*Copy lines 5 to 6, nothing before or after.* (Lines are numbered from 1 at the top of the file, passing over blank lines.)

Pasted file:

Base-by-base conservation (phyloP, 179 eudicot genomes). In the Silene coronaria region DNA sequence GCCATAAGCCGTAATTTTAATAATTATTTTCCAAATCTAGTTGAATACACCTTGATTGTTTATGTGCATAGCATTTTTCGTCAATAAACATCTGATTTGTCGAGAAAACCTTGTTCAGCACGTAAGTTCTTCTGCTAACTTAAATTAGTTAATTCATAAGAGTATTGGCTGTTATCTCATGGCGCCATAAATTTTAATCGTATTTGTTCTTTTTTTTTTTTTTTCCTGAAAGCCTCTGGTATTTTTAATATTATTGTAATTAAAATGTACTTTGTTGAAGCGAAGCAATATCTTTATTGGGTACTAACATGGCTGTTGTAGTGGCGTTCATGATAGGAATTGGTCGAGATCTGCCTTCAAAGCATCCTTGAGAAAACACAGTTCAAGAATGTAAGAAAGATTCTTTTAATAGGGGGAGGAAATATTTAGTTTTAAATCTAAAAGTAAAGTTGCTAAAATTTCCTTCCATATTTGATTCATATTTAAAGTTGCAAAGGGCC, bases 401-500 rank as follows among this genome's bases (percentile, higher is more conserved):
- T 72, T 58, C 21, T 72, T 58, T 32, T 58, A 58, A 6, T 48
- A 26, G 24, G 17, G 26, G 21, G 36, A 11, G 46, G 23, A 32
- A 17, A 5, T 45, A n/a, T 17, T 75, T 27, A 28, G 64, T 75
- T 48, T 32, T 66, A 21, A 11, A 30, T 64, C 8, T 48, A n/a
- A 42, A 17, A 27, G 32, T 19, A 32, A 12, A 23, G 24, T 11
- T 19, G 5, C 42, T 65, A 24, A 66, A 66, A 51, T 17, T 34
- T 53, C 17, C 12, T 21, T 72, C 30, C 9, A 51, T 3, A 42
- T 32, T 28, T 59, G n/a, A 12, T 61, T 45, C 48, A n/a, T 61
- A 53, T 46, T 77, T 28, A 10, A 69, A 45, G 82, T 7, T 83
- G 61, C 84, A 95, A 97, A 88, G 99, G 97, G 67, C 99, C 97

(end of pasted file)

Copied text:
- T 48, T 32, T 66, A 21, A 11, A 30, T 64, C 8, T 48, A n/a
- A 42, A 17, A 27, G 32, T 19, A 32, A 12, A 23, G 24, T 11